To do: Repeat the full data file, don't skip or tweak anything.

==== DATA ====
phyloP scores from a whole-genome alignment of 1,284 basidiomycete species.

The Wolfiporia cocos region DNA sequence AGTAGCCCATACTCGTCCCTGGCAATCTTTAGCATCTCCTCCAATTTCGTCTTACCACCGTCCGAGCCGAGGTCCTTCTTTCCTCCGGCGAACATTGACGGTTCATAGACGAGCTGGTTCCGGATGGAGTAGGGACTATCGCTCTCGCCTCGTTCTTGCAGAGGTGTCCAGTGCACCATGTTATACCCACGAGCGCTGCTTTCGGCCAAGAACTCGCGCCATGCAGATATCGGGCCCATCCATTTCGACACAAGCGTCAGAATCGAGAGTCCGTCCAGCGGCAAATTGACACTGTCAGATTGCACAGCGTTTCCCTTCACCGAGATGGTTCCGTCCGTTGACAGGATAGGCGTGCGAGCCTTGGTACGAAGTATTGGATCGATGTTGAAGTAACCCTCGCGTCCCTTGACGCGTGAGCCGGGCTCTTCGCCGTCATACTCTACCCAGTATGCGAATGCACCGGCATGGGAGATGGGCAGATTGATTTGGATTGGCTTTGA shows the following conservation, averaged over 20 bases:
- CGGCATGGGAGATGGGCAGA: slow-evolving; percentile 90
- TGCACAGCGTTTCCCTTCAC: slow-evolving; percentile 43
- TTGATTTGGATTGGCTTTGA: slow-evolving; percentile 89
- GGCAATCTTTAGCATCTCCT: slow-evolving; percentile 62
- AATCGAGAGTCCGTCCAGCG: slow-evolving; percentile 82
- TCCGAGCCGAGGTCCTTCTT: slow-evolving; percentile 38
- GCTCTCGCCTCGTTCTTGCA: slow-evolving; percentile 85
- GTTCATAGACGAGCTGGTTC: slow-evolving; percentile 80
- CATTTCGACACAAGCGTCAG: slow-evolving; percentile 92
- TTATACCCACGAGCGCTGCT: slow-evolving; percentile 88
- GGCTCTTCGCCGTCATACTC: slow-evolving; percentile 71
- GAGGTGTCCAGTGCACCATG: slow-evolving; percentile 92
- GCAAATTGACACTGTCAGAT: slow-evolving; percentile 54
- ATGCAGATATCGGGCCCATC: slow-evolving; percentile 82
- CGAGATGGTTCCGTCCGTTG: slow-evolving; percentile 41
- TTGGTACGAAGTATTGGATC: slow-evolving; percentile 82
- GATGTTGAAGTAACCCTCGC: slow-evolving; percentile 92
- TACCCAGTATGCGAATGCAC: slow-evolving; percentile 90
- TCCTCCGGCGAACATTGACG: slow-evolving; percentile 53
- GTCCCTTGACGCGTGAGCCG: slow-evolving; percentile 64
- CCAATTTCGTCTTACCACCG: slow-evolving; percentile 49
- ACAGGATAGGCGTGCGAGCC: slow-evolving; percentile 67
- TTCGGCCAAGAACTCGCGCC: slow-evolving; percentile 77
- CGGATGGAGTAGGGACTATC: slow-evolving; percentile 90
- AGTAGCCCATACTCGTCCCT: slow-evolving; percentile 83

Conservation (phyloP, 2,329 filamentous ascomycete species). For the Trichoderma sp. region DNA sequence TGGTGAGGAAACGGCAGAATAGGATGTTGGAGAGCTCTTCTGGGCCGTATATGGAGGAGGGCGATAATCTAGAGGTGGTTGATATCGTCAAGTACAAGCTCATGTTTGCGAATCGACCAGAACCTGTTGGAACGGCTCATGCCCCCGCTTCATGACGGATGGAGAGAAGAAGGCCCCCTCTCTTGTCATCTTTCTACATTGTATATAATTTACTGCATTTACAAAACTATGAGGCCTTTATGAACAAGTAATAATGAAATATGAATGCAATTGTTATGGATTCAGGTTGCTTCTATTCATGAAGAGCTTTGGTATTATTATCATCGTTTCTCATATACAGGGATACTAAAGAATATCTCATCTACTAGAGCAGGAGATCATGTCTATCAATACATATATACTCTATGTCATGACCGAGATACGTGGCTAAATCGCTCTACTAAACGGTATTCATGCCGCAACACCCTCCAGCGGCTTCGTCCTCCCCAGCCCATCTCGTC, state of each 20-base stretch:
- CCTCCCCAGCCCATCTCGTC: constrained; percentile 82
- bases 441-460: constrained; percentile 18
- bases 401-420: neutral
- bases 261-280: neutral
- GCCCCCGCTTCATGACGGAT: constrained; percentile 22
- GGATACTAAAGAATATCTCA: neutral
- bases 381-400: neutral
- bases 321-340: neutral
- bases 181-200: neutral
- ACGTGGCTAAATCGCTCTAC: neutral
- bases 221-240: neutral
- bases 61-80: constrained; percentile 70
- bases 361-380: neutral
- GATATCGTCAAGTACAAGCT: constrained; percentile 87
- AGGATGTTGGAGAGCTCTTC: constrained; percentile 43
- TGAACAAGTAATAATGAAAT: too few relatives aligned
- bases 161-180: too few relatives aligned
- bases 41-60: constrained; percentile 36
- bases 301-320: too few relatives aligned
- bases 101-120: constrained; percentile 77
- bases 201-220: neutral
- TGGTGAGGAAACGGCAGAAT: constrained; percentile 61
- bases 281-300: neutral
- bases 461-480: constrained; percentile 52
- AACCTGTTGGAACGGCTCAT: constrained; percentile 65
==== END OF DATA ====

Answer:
phyloP scores from a whole-genome alignment of 1,284 basidiomycete species.

The Wolfiporia cocos region DNA sequence AGTAGCCCATACTCGTCCCTGGCAATCTTTAGCATCTCCTCCAATTTCGTCTTACCACCGTCCGAGCCGAGGTCCTTCTTTCCTCCGGCGAACATTGACGGTTCATAGACGAGCTGGTTCCGGATGGAGTAGGGACTATCGCTCTCGCCTCGTTCTTGCAGAGGTGTCCAGTGCACCATGTTATACCCACGAGCGCTGCTTTCGGCCAAGAACTCGCGCCATGCAGATATCGGGCCCATCCATTTCGACACAAGCGTCAGAATCGAGAGTCCGTCCAGCGGCAAATTGACACTGTCAGATTGCACAGCGTTTCCCTTCACCGAGATGGTTCCGTCCGTTGACAGGATAGGCGTGCGAGCCTTGGTACGAAGTATTGGATCGATGTTGAAGTAACCCTCGCGTCCCTTGACGCGTGAGCCGGGCTCTTCGCCGTCATACTCTACCCAGTATGCGAATGCACCGGCATGGGAGATGGGCAGATTGATTTGGATTGGCTTTGA shows the following conservation, averaged over 20 bases:
- CGGCATGGGAGATGGGCAGA: slow-evolving; percentile 90
- TGCACAGCGTTTCCCTTCAC: slow-evolving; percentile 43
- TTGATTTGGATTGGCTTTGA: slow-evolving; percentile 89
- GGCAATCTTTAGCATCTCCT: slow-evolving; percentile 62
- AATCGAGAGTCCGTCCAGCG: slow-evolving; percentile 82
- TCCGAGCCGAGGTCCTTCTT: slow-evolving; percentile 38
- GCTCTCGCCTCGTTCTTGCA: slow-evolving; percentile 85
- GTTCATAGACGAGCTGGTTC: slow-evolving; percentile 80
- CATTTCGACACAAGCGTCAG: slow-evolving; percentile 92
- TTATACCCACGAGCGCTGCT: slow-evolving; percentile 88
- GGCTCTTCGCCGTCATACTC: slow-evolving; percentile 71
- GAGGTGTCCAGTGCACCATG: slow-evolving; percentile 92
- GCAAATTGACACTGTCAGAT: slow-evolving; percentile 54
- ATGCAGATATCGGGCCCATC: slow-evolving; percentile 82
- CGAGATGGTTCCGTCCGTTG: slow-evolving; percentile 41
- TTGGTACGAAGTATTGGATC: slow-evolving; percentile 82
- GATGTTGAAGTAACCCTCGC: slow-evolving; percentile 92
- TACCCAGTATGCGAATGCAC: slow-evolving; percentile 90
- TCCTCCGGCGAACATTGACG: slow-evolving; percentile 53
- GTCCCTTGACGCGTGAGCCG: slow-evolving; percentile 64
- CCAATTTCGTCTTACCACCG: slow-evolving; percentile 49
- ACAGGATAGGCGTGCGAGCC: slow-evolving; percentile 67
- TTCGGCCAAGAACTCGCGCC: slow-evolving; percentile 77
- CGGATGGAGTAGGGACTATC: slow-evolving; percentile 90
- AGTAGCCCATACTCGTCCCT: slow-evolving; percentile 83

Conservation (phyloP, 2,329 filamentous ascomycete species). For the Trichoderma sp. region DNA sequence TGGTGAGGAAACGGCAGAATAGGATGTTGGAGAGCTCTTCTGGGCCGTATATGGAGGAGGGCGATAATCTAGAGGTGGTTGATATCGTCAAGTACAAGCTCATGTTTGCGAATCGACCAGAACCTGTTGGAACGGCTCATGCCCCCGCTTCATGACGGATGGAGAGAAGAAGGCCCCCTCTCTTGTCATCTTTCTACATTGTATATAATTTACTGCATTTACAAAACTATGAGGCCTTTATGAACAAGTAATAATGAAATATGAATGCAATTGTTATGGATTCAGGTTGCTTCTATTCATGAAGAGCTTTGGTATTATTATCATCGTTTCTCATATACAGGGATACTAAAGAATATCTCATCTACTAGAGCAGGAGATCATGTCTATCAATACATATATACTCTATGTCATGACCGAGATACGTGGCTAAATCGCTCTACTAAACGGTATTCATGCCGCAACACCCTCCAGCGGCTTCGTCCTCCCCAGCCCATCTCGTC, state of each 20-base stretch:
- CCTCCCCAGCCCATCTCGTC: constrained; percentile 82
- bases 441-460: constrained; percentile 18
- bases 401-420: neutral
- bases 261-280: neutral
- GCCCCCGCTTCATGACGGAT: constrained; percentile 22
- GGATACTAAAGAATATCTCA: neutral
- bases 381-400: neutral
- bases 321-340: neutral
- bases 181-200: neutral
- ACGTGGCTAAATCGCTCTAC: neutral
- bases 221-240: neutral
- bases 61-80: constrained; percentile 70
- bases 361-380: neutral
- GATATCGTCAAGTACAAGCT: constrained; percentile 87
- AGGATGTTGGAGAGCTCTTC: constrained; percentile 43
- TGAACAAGTAATAATGAAAT: too few relatives aligned
- bases 161-180: too few relatives aligned
- bases 41-60: constrained; percentile 36
- bases 301-320: too few relatives aligned
- bases 101-120: constrained; percentile 77
- bases 201-220: neutral
- TGGTGAGGAAACGGCAGAAT: constrained; percentile 61
- bases 281-300: neutral
- bases 461-480: constrained; percentile 52
- AACCTGTTGGAACGGCTCAT: constrained; percentile 65